The latest figures from the Australian Bureau of Statistics show 16,000 companies in Australia are collaborating formally with a university. And countless more have university links that are less formal — including through student work placements and local community ties.
A lift in that number to 24,000 firms would boost Australia’s business-university formal collaboration rate to that of innovation powerhouses such as Israel and the United States.
This would also see Australia leap nine places on the World Economic Forum index — moving from the 27th to the 18th most innovative country in the world.
Over the past decade, a number of government policy and funding initiatives have sought to lift collaboration rates in Australia. Cooperative Research Centres (CRCs), university precincts, industry clusters and growth centres have all played a role.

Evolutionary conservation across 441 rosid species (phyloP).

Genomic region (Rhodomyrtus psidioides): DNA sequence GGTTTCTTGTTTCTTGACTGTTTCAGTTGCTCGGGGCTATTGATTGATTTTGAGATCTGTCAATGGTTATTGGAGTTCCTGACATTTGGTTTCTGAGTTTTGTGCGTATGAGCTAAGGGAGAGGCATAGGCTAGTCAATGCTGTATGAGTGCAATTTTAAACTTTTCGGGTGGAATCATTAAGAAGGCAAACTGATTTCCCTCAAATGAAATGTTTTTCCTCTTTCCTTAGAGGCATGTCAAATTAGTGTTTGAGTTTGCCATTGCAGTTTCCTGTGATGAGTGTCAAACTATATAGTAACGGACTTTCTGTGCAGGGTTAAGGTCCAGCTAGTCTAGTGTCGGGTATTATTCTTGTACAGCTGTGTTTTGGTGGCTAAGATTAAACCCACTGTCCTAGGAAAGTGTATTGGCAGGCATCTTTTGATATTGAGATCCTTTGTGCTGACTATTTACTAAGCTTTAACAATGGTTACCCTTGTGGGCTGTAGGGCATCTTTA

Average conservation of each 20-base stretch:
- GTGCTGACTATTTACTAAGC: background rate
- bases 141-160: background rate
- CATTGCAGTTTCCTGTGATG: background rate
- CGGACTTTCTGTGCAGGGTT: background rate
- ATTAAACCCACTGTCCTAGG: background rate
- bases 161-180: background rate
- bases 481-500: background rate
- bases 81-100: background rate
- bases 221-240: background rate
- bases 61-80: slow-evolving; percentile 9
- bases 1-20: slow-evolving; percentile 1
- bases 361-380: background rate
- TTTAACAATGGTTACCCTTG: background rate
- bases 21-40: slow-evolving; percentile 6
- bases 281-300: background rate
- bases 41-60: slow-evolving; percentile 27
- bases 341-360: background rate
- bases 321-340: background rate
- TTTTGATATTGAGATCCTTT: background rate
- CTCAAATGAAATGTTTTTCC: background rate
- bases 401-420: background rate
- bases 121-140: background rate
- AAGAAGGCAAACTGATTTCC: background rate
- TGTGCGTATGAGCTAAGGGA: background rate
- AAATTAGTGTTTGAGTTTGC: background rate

The Australian Government’s R&D Tax Incentive also supports businesses undertaking research and development. Innovation and Science Australia has recommended the R&D Tax Incentive be expanded to include a premium rate for businesses that collaborate with publicly-funded research organisations, including universities.
Business has called for more practical and clear information on how to build, maintain and get the most out of successful innovation partnerships.
Universities Australia hopes this publication is a further contribution towards that goal.